4 habits of people who appear to lack confidence


Posted on July 2nd, by Dr Rob Yeung .

People can't see how little confidence you may have - behave confidentlyA lot of clients come to me for coaching because they want more confidence. Some want to be more confident and assertive at work. Quite a few want to be more confident in job interviews so that they can get a new job. Some want more confidence so that they can go on dates and find someone special. A few want to work out a plan so that they can confidently quit their jobs and start their own businesses.

When meeting them, I often notice particular behaviours that signal their lack of confidence. Do you ever fall into any of these four traps?

1. Apologising unnecessarily or exaggeratedly
Of course it’s a good idea to apologise if you have genuinely harmed or inconvenienced other people. But don’t overdo it. For example, I have a client who often turns up for coaching sessions around 10 minutes late. When she eventually arrives, she usually apologises not just once or twice but multiple times.

Don’t get into the habit of apologising in a way that doesn’t fit the misdeed. It’s likely that one simple, heartfelt apology should be enough. Over-apologising may backfire by reinforcing in the other person’s mind your fear and insecurity.

2. Sitting in a timid position
When coaching clients, we usually sit together across a small table or together at one end of a larger table. But less confident individuals often sit with their hands in their laps. That’s fine for meeting with me. But it can be a bad habit when they sit with colleagues, interviewers or potential dates as it signals low confidence.

So here’s a simple remedy. When you sit at a table with people, rest your hands on the edge of the table. By all means allow your hands to come away from the table during conversation. But try to return your hands back to the edge of the table rather than under the table. Keeping your hands in view is just one small way that you can convey a greater sense of confidence and comfort with yourself.

3. Being afraid to ask questions
A client recently admitted that she often doesn’t like to ask questions during meetings at work because she doesn’t want to expose her ignorance. We discussed a couple of situations when this happened recently, and it struck me that she was not the one at fault. It was her colleagues who had jumped to the wrong conclusions. If she had asked questions about how they had reached those conclusions, she would actually have been right.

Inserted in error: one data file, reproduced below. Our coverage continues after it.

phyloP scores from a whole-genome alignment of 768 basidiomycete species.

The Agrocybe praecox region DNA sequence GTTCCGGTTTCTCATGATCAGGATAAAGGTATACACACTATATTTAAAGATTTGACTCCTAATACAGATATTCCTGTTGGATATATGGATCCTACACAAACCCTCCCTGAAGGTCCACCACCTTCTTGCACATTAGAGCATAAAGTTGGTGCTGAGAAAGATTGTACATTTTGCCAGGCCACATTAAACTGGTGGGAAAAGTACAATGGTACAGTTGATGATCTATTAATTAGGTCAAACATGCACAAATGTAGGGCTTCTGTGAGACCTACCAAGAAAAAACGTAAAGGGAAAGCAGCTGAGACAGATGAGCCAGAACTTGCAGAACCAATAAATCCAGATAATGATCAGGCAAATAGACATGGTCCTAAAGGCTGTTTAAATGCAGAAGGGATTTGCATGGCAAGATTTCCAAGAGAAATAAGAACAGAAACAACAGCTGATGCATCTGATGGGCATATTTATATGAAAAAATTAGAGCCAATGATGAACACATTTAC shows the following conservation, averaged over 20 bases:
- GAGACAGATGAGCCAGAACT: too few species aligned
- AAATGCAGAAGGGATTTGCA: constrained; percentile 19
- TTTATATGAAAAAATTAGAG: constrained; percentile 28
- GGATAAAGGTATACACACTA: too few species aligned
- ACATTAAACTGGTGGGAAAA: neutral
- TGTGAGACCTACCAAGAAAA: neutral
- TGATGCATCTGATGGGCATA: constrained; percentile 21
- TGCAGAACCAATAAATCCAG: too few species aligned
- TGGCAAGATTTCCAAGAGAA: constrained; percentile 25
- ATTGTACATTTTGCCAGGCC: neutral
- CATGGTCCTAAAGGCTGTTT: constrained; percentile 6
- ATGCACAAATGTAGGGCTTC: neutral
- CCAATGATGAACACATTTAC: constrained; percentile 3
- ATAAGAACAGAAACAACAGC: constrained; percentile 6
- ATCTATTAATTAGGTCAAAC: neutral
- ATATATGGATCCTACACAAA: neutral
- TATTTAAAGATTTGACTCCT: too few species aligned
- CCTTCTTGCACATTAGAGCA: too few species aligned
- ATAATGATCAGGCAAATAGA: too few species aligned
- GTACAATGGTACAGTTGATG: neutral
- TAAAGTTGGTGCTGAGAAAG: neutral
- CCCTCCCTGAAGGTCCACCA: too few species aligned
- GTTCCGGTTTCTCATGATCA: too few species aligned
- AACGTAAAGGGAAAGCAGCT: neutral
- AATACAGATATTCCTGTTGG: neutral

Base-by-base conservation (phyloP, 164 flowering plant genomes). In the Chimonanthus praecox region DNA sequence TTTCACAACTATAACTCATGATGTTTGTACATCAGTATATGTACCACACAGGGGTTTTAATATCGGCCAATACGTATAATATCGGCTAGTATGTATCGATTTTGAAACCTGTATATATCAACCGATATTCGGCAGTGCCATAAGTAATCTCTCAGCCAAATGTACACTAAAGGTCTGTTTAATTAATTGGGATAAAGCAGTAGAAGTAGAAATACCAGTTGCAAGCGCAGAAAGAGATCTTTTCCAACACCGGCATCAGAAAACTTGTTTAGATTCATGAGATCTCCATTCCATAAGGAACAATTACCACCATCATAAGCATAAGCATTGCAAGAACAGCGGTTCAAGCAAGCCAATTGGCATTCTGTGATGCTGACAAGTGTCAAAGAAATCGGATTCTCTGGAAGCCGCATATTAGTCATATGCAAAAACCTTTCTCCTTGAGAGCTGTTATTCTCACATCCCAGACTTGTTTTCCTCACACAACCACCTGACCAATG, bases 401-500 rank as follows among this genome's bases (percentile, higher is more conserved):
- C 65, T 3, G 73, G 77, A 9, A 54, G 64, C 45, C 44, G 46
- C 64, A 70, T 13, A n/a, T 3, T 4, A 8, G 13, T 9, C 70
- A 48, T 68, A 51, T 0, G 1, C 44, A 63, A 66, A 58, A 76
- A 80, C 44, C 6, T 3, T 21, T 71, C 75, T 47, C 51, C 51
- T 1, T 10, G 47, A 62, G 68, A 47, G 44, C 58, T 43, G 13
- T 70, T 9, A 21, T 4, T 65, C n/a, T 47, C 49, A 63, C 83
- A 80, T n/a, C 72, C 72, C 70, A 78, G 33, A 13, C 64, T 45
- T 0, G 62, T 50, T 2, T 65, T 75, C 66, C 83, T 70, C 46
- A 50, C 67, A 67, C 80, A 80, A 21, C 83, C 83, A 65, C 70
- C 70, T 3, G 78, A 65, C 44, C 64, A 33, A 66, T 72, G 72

4. Speaking in phrases rather than paragraphs
I most notice this habit when I’m working with job hunters who are trying to impress interviewers and secure new jobs. Often, when working with job hunters, I take them through a mock interview. For example, I asked someone just the other week: “Are you a good team player?”

He answered: “Yes, I like to think so.”

And then he stopped talking.

Technically speaking, he did answer the question. But a more confident candidate would automatically have provided a paragraph in response to the question rather than a mere phrase.

After a bit of work together, he changed his answer to: “Yes, I’m a good team player. For example, I know that one of my colleagues Adam is struggling a bit with the analysis portion of a project. So I’ve been making an effort to drop by his desk a couple of times a day. He’s a nice guy so we chat for a few minutes and I ask him how he’s getting on. More often than not, I can offer him a helpful steer quite quickly.”

Have the confidence to speak fully. Whether you’re in a work situation or on a hot date, don’t just give the briefest, most minimal response you can.





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